Facebook is the forever evolving social media platform. Innovation and evolution never stops when it comes to the number 1 social media platform. And since no-one can only have great ideas, Facebook also has its lot of “not-so-good” ideas that were launched, and killed, sometimes very very quickly.
Also Read: Facebook Extends its Remarketing Services
Everything goes fast in the Internet world. The ones who will survive are not the ones who do not make mistakes, but the ones who will know when and how to pull the plug on products that just do not work.
Mashable built this list of the 10 most known products that Facebook launched and killed during is still very young history.
1. Facebook Beacon
Despite people’s tendency to overshare on social media, Facebook Beacon was a step too far. The product was a way for the site to track what users bought online, on other sites, then share that information with advertisers so ads could target the user’s preferences. However, it tracked online shopping habits even when users weren’t logged on to Facebook, prompting a privacy outcry.
On Dec. 5, 2007, Mark Zuckerberg released a statement about Beacon, saying Facebook had “missed the right balance” when creating it. The feature was shut down soon after.
2. Facebook Credit
Facebook was into virtual currency much before the Bit Coin phenomenon appeared. In fact, Facebook created its own currency, “Facebook Credits” in order to encourage its users to spend on the platform.
Zynga and its very popular game “Farmville” were the biggest beneficiary as players spent a lot of money to earn virtual goods and bonuses in the game. Facebook wanted to grow Credits into a real virtual currency that could be used for an unlimited amount of online transactions, on par with companies like PayPal.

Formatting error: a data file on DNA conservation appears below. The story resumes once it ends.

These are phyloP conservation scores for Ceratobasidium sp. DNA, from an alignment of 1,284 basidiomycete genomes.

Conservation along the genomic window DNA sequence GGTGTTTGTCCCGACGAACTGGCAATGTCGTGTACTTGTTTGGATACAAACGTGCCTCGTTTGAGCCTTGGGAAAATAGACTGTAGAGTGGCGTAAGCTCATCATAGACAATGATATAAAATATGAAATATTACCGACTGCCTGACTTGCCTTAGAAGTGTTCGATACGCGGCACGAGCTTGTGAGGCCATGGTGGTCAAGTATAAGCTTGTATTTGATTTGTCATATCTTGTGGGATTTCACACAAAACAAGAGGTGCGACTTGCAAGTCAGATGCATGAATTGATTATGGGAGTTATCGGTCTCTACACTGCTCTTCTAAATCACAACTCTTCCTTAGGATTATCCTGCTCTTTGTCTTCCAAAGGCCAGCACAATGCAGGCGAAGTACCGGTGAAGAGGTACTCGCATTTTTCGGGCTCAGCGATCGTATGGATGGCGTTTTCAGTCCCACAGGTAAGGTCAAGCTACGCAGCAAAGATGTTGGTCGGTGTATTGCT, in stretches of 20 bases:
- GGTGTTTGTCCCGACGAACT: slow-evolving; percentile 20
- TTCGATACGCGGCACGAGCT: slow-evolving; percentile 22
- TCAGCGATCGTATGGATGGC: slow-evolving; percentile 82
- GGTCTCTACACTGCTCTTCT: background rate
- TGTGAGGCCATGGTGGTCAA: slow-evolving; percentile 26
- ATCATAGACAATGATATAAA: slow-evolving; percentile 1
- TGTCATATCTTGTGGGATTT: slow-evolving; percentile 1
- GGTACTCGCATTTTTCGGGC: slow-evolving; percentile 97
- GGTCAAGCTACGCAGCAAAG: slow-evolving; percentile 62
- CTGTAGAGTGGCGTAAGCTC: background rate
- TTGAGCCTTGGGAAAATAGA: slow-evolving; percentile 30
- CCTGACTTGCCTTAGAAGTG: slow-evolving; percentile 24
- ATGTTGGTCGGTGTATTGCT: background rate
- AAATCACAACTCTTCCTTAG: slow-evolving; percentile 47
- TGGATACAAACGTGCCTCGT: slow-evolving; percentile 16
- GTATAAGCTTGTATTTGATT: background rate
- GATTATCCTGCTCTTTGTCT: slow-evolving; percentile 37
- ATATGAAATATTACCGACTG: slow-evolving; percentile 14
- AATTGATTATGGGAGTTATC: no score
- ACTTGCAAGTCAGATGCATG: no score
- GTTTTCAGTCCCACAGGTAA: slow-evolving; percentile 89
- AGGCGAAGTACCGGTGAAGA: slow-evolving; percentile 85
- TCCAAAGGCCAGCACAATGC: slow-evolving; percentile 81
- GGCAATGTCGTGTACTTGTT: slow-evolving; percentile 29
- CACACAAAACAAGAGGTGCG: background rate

However, the feature didn’t catch on, and closed in late 2012.
3. Facebook Places
Facebook created “Places”, a location checkin feature for its mobile app that enabled people to share where they were. However this was linked to businesses having registered their location beforehand, and people didn’t quite take to it.
The feature was clearly launched to compete with the likes of Foursquare but it was soon removed entirely y Facebook, and just integrated location checkin into status updates.
4. Facebook Deals
In 2011, Facebook sought to compete with the likes of Groupon and LivingSocial by offering a new feature called “Deals.” It sourced discounts offered by local businesses, and offered vouchers through Facebook Credits (yes, that one indeed).
The product was launched and tested in five cities. And despite the small scale trials, Facebook pulled the plug on it very quickly.
5. Facebook Subscribe
While looking for other ways for its users to interconnect, Facebook came up with the idea of “Subscribe”, back in September 2011. With this feature, users could now follow public figures, or people who chose to make their Facebook profiles public, even if they weren’t friends.
This idea did not die completely, but it was rebranded to “Follow” in December 2012.
6. Facebook On this Day